National Digitalization Initiatives

Singapore’s SmartNation Program is implementing truly transformative digital solutions across three key pillars: digital economy, digital government and a digital society.

Other initiatives such as Thailand 4.0, Indonesia’s 2021-2024 Digital Roadmap, Malaysia Digital and Vietnam’s National Digital Transformation Program 2025, are targeting specific industries in their respective countries deemed to be of national strategic value, for expedited transformation through faster digital adoption, attracting relevant investors, and inculcating a sense of innovation by encouraging local startups. Others, such as the Philippines’ National ICT Ecosystem Framework (NICTEF), prioritize development of a robust framework of ICT regulations/policies, upskilling talent and developing supporting infrastructure.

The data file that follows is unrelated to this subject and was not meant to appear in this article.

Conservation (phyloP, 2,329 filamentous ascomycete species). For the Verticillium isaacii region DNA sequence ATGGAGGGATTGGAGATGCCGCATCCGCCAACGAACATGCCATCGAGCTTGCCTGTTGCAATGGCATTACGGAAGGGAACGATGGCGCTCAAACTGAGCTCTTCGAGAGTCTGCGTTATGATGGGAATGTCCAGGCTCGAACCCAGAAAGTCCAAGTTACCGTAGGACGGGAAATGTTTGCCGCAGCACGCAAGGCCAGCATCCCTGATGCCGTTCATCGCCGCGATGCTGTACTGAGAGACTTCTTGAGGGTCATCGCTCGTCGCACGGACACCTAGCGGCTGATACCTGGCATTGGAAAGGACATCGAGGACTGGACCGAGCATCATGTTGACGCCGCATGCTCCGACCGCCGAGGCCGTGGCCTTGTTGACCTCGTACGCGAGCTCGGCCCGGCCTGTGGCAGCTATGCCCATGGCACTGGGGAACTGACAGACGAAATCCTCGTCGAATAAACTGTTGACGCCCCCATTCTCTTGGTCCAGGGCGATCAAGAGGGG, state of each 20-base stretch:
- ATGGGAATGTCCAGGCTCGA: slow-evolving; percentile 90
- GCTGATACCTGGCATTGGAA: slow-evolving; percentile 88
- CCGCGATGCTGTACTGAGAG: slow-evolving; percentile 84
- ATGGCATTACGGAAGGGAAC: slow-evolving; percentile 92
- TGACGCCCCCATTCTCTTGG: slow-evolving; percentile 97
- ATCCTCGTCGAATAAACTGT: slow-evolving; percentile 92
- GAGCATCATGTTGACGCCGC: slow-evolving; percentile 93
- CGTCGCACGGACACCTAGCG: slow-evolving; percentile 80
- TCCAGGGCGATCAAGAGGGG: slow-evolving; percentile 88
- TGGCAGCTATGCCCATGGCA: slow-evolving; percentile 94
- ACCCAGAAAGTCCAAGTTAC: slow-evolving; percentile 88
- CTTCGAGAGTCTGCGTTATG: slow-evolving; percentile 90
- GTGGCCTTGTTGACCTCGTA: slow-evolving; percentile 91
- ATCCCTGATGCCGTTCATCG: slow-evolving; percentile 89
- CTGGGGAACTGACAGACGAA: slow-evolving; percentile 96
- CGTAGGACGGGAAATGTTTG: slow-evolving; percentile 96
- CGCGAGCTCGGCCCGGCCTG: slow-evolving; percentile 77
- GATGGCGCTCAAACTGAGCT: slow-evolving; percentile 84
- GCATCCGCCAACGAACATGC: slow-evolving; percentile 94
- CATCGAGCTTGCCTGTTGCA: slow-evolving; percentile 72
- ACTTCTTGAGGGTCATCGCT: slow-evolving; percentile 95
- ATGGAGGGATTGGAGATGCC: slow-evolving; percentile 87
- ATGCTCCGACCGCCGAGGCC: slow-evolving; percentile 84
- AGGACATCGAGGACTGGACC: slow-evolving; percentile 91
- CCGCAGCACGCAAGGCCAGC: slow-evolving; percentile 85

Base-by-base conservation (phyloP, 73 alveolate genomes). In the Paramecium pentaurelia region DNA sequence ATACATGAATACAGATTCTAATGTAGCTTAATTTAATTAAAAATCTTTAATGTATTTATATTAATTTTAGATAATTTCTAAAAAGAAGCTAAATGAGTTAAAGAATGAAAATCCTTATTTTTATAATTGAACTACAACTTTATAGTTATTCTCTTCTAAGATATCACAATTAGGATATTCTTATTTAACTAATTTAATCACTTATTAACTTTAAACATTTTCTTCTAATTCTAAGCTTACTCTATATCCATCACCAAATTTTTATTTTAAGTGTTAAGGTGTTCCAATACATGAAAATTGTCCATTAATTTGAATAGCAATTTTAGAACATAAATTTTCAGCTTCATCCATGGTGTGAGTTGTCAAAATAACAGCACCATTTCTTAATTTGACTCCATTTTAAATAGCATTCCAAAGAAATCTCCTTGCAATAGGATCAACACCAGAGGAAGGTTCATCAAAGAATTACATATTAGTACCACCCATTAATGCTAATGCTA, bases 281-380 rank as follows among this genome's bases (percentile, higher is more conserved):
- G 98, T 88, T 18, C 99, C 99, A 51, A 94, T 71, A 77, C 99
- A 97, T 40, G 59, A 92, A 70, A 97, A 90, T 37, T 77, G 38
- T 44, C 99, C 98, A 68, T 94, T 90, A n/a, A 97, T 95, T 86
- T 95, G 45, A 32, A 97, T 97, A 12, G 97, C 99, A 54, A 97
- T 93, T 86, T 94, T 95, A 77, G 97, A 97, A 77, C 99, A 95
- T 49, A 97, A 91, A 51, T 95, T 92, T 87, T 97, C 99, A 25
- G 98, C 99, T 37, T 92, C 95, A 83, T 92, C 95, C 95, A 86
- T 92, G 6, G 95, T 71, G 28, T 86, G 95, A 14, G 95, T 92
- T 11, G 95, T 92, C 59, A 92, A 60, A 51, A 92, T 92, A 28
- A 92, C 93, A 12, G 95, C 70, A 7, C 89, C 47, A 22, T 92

Sandboxes are paving the way for true public-private partnerships in digital transformation across ASEAN. Government-mandated digital sandboxes are providing tech startups and companies a “safe space” to test their solutions without affecting real networks and stakeholders, while enjoying exemptions from specific regulatory obligations.

Singapore, Malaysia, Indonesia, Thailand and the Philippines have started digital sandboxes for fintech, e-commerce, healthcare, govtech, regtech, cybersecurity and cleantech, among others. Vietnam is also joining this movement and released its fintech sandbox decree in 2022 for government approval.